If dividends are the focus, 3 European ETFs to consider
After a decade of U.S. stock outperformance, it might be Europe’s time to shine. Markets are expecting a rate cut from the European Central Bank, which could boost the region’s stocks. Equity valuations are modest and yields are attractive, although there's risk to principal.
Still, clouds are on the horizon, including the U.K.’s headlong rush into a no-deal Brexit in October. While the MSCI Europe Index rose a hefty 14.46% in the first six months of 2019, performance in the second half of last year was dismal. As a result, over the 12 months ended in June, the index gained a measly 0.13%.
If you believe that your clients’ portfolios need a bit of European dividend seasoning, here are three ETFs that focus on the region. We have eliminated currency-hedged funds as well as those that concentrate on a particular capitalization size or yield level. Each of the following takes a broad view of European stocks:
O’Shares FTSE Europe Quality Dividend ETF (OEUR, expense ratio: 0.48%) holds stocks of more than 150 dividend-paying European companies. The fund, which was launched in August 2015, owns equities that meet certain capitalization, liquidity, quality, volatility, and yield criteria established by index provider FTSE Russell. Weighting is factor based. At the end of June (the fund’s most recent report of country and sector positions), OEUR’s heaviest country bets were in the United Kingdom (29.26%), Switzerland (20.14%) and France (15.91%). Health care was the largest sector weighting at 20.43%, followed by consumer goods at 13.63% and energy at 13.62%. Through July 5, the ETF’s year-to-date return was 13.57%. OEUR’s one-year and three-year annualized returns were 3.36% and 5.13%, respectively. Morningstar sees the ETF’s forward dividend at 4.41%.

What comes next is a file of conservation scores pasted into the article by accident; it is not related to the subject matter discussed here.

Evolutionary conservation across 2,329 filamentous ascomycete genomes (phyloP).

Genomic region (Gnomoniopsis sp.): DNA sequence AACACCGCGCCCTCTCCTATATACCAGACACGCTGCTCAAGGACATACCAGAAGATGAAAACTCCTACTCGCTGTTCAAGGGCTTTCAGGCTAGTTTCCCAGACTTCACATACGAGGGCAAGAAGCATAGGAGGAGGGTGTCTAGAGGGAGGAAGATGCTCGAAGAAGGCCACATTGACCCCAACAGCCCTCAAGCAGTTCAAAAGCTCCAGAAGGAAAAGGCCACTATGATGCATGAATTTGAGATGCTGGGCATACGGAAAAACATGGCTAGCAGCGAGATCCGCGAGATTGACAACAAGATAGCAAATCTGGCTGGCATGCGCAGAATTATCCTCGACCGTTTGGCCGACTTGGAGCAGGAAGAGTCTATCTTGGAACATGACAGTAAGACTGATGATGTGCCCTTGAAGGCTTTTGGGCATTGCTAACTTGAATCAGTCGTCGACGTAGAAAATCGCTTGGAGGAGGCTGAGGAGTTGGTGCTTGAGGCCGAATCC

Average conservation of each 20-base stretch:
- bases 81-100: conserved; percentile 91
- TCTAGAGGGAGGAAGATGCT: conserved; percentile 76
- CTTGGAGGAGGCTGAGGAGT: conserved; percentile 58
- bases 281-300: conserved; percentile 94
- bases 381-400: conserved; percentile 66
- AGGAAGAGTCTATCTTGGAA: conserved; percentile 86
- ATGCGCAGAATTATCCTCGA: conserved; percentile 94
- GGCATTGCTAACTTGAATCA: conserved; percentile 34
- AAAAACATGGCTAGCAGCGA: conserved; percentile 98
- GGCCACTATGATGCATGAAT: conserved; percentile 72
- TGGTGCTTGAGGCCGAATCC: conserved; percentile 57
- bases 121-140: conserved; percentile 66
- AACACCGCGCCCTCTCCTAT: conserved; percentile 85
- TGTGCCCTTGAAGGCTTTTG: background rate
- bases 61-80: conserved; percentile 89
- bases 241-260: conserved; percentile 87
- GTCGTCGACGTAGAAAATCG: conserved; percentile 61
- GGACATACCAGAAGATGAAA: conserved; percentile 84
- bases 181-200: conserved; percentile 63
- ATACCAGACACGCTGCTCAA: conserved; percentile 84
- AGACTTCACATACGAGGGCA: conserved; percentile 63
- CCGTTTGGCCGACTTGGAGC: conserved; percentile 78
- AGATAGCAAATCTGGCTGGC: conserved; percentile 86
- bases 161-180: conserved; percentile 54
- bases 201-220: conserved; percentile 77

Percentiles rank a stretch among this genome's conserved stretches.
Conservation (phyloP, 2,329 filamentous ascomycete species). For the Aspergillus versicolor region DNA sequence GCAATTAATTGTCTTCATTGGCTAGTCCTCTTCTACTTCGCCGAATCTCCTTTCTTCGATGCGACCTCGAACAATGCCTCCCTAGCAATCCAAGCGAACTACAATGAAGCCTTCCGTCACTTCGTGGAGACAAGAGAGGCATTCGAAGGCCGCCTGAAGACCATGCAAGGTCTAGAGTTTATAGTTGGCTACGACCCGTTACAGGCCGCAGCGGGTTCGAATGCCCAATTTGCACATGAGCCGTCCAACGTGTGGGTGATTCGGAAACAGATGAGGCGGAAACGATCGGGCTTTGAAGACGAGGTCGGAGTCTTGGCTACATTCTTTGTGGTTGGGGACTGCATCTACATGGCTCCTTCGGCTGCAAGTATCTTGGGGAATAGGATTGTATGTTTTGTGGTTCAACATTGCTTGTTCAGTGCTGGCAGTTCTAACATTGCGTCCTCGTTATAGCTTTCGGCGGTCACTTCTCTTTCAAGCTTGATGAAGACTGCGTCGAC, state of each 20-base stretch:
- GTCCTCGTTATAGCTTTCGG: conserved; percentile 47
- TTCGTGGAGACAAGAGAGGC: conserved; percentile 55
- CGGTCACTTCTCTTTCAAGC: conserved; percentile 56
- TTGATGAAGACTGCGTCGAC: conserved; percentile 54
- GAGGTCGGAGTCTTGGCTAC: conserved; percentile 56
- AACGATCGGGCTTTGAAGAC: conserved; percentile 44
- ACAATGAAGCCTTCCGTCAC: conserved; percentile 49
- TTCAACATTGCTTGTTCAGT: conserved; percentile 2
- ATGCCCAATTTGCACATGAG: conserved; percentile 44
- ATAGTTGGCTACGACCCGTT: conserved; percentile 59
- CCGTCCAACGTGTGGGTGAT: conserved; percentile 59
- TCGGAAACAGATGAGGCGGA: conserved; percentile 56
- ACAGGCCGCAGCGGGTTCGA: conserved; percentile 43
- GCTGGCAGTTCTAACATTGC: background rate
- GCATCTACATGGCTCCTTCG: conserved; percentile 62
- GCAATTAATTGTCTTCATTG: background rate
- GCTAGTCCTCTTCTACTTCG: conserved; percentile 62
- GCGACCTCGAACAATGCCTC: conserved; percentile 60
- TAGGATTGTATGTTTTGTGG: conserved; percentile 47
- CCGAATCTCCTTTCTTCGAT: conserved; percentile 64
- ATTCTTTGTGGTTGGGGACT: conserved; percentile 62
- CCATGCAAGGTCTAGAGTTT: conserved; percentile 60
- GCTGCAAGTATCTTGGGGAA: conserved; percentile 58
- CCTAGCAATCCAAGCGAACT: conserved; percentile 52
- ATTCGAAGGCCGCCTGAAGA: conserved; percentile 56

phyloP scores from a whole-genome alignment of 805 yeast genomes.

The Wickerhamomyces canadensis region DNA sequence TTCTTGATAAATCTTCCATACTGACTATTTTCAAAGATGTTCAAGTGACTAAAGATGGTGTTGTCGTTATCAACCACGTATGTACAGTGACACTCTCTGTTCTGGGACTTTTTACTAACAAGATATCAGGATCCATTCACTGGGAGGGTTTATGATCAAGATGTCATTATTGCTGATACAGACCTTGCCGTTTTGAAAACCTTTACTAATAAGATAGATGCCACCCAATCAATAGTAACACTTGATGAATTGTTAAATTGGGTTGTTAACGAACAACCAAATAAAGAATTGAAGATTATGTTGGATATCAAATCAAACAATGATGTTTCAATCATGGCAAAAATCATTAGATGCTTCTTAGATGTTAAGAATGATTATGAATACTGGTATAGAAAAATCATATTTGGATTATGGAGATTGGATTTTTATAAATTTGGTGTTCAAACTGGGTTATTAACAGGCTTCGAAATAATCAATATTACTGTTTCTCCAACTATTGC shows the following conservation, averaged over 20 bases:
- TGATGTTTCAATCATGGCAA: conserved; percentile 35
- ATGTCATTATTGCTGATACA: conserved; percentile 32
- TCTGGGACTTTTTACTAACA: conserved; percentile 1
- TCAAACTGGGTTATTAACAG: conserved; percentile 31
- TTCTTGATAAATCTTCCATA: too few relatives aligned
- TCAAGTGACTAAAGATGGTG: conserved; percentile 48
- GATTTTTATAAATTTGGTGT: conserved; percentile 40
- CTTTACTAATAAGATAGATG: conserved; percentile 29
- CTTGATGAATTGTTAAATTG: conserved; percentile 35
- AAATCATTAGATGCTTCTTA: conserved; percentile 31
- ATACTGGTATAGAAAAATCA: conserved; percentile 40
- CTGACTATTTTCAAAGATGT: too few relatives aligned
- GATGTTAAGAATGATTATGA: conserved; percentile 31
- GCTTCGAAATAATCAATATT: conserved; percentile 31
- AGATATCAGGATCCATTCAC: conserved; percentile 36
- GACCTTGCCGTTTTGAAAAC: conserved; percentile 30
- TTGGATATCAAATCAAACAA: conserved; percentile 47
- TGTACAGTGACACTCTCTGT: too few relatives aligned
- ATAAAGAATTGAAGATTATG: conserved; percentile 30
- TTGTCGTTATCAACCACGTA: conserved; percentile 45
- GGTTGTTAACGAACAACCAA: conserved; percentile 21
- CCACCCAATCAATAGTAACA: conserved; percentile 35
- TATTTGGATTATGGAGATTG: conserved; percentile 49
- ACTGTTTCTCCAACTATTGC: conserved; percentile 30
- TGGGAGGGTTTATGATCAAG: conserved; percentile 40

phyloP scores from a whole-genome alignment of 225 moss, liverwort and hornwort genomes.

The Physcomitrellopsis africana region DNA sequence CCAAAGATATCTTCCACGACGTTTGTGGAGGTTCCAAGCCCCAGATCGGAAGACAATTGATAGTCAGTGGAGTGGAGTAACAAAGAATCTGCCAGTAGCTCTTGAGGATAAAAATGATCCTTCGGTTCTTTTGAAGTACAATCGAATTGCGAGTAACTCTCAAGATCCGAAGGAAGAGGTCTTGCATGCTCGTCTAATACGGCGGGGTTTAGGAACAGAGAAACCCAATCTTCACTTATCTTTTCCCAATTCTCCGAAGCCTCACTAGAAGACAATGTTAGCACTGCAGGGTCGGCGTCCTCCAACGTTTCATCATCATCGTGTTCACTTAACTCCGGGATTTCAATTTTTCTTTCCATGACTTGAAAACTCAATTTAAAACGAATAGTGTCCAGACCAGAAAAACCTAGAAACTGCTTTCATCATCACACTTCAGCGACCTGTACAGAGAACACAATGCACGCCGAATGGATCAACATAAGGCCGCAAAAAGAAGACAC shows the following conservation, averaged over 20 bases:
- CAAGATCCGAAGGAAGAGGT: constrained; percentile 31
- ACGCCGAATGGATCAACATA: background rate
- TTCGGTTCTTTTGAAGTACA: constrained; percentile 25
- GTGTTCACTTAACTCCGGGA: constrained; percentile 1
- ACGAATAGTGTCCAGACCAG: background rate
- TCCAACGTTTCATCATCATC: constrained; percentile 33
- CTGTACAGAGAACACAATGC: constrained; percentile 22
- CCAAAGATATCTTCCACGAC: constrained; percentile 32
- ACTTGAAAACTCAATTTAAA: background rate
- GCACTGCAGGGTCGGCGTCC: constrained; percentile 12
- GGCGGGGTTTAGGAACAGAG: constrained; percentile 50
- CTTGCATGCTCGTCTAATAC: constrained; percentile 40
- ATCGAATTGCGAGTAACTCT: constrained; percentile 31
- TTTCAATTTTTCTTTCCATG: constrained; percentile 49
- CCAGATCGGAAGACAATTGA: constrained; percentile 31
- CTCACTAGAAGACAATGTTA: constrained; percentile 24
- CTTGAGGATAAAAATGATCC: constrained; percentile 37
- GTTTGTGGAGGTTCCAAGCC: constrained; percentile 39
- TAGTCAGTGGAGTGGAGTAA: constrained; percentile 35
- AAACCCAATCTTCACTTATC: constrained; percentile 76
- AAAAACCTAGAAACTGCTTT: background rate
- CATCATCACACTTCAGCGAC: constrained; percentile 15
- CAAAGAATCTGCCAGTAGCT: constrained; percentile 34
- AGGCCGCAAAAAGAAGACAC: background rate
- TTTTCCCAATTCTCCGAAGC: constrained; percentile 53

Each of these funds has its own way of adding high-octane assets into clients' portfolios.June 12
ProShares MSCI Europe Dividend Growers ETF (EUDV, 0.55%) owns stocks of companies in the MSCI Europe Index that have increased their dividends for at least 10 consecutive years. The ETF, which came public in September 2015, currently holds 34 stocks that are weighted equally. As of July 5, the ETF’s largest country positions were in the U.K. (38.58%), Switzerland (12.12%) and France (11.85%). The biggest sector holdings were in health care (21.23%), consumer staples (20.05%) and industrials (15.10%). Year to date, the ETF has returned 12.62%, with -1.40% for the 12 months ended July 5. Over three years, the portfolio delivered 5.15% annually. EUDY's forward yield is 3.34%, according to Morningstar.
WisdomTree Europe Quality Dividend Growth ETF (EUDG, 0.58%), launched in May 2014, holds 215 dividend-paying European stocks. Despite its title, the fund, based on a proprietary WisdomTree index, does not require its holdings to exhibit dividend growth. The “growth” in the name refers to expected long-term earnings growth. The index judges quality by looking at return on assets and return on equity over a three year period. Stocks are weighted by annual cash dividends paid. As of July 5, EDUG’s largest country positions were in the U.K. (25.57%), France (16.46%) and Switzerland (14.04%). Weightiest sectors were consumer staples (19.86%), industrials (19.32%) and consumer discretionary (19.06%). Through July 5, EUDG’s return for 2019 was 18.10%. For the 12 months through that date, it delivered 3.31%. Annualized three- and five-year returns were 9.42% and 2.37%, respectively. Morningstar projects the ETF’s forward dividend yield at 3.67%.
None of these funds have very long records and all suffered during last year’s downturn in European stocks. Also, EUDV’s small number of holdings may dampen enthusiasm for it. Historically, dividend growth wasn’t a high priority for European companies. In contrast, ProShares’ domestic stock dividend-growth ETFs hold between 52 and 60 issues.